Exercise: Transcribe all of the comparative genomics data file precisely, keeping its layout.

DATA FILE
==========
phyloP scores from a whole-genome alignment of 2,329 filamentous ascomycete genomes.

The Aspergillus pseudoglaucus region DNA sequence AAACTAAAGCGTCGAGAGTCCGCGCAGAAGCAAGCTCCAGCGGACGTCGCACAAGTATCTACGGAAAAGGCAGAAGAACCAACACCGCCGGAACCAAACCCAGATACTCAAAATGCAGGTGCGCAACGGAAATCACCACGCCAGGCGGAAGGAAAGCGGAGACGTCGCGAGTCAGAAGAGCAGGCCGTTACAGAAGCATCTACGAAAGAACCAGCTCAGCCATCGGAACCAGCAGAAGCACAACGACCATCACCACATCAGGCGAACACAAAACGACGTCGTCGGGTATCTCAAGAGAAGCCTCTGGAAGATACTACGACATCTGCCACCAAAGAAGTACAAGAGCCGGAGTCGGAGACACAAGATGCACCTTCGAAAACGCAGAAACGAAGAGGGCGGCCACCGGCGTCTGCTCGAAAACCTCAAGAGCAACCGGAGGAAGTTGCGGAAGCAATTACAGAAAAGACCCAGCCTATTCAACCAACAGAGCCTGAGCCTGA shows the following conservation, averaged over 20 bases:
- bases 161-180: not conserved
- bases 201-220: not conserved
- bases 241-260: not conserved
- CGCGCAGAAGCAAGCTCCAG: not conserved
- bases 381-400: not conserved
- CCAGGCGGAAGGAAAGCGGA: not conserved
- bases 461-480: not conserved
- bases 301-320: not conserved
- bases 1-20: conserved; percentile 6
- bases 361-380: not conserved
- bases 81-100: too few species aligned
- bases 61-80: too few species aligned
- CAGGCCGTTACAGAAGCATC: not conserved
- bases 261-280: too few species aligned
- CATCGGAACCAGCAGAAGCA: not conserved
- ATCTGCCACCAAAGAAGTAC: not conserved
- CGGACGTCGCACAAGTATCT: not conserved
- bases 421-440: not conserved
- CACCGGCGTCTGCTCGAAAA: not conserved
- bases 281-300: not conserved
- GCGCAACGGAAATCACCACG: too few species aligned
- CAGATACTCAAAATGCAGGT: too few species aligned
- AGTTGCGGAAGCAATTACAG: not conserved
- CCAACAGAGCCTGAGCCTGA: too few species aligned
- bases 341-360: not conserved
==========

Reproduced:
phyloP scores from a whole-genome alignment of 2,329 filamentous ascomycete genomes.

The Aspergillus pseudoglaucus region DNA sequence AAACTAAAGCGTCGAGAGTCCGCGCAGAAGCAAGCTCCAGCGGACGTCGCACAAGTATCTACGGAAAAGGCAGAAGAACCAACACCGCCGGAACCAAACCCAGATACTCAAAATGCAGGTGCGCAACGGAAATCACCACGCCAGGCGGAAGGAAAGCGGAGACGTCGCGAGTCAGAAGAGCAGGCCGTTACAGAAGCATCTACGAAAGAACCAGCTCAGCCATCGGAACCAGCAGAAGCACAACGACCATCACCACATCAGGCGAACACAAAACGACGTCGTCGGGTATCTCAAGAGAAGCCTCTGGAAGATACTACGACATCTGCCACCAAAGAAGTACAAGAGCCGGAGTCGGAGACACAAGATGCACCTTCGAAAACGCAGAAACGAAGAGGGCGGCCACCGGCGTCTGCTCGAAAACCTCAAGAGCAACCGGAGGAAGTTGCGGAAGCAATTACAGAAAAGACCCAGCCTATTCAACCAACAGAGCCTGAGCCTGA shows the following conservation, averaged over 20 bases:
- bases 161-180: not conserved
- bases 201-220: not conserved
- bases 241-260: not conserved
- CGCGCAGAAGCAAGCTCCAG: not conserved
- bases 381-400: not conserved
- CCAGGCGGAAGGAAAGCGGA: not conserved
- bases 461-480: not conserved
- bases 301-320: not conserved
- bases 1-20: conserved; percentile 6
- bases 361-380: not conserved
- bases 81-100: too few species aligned
- bases 61-80: too few species aligned
- CAGGCCGTTACAGAAGCATC: not conserved
- bases 261-280: too few species aligned
- CATCGGAACCAGCAGAAGCA: not conserved
- ATCTGCCACCAAAGAAGTAC: not conserved
- CGGACGTCGCACAAGTATCT: not conserved
- bases 421-440: not conserved
- CACCGGCGTCTGCTCGAAAA: not conserved
- bases 281-300: not conserved
- GCGCAACGGAAATCACCACG: too few species aligned
- CAGATACTCAAAATGCAGGT: too few species aligned
- AGTTGCGGAAGCAATTACAG: not conserved
- CCAACAGAGCCTGAGCCTGA: too few species aligned
- bases 341-360: not conserved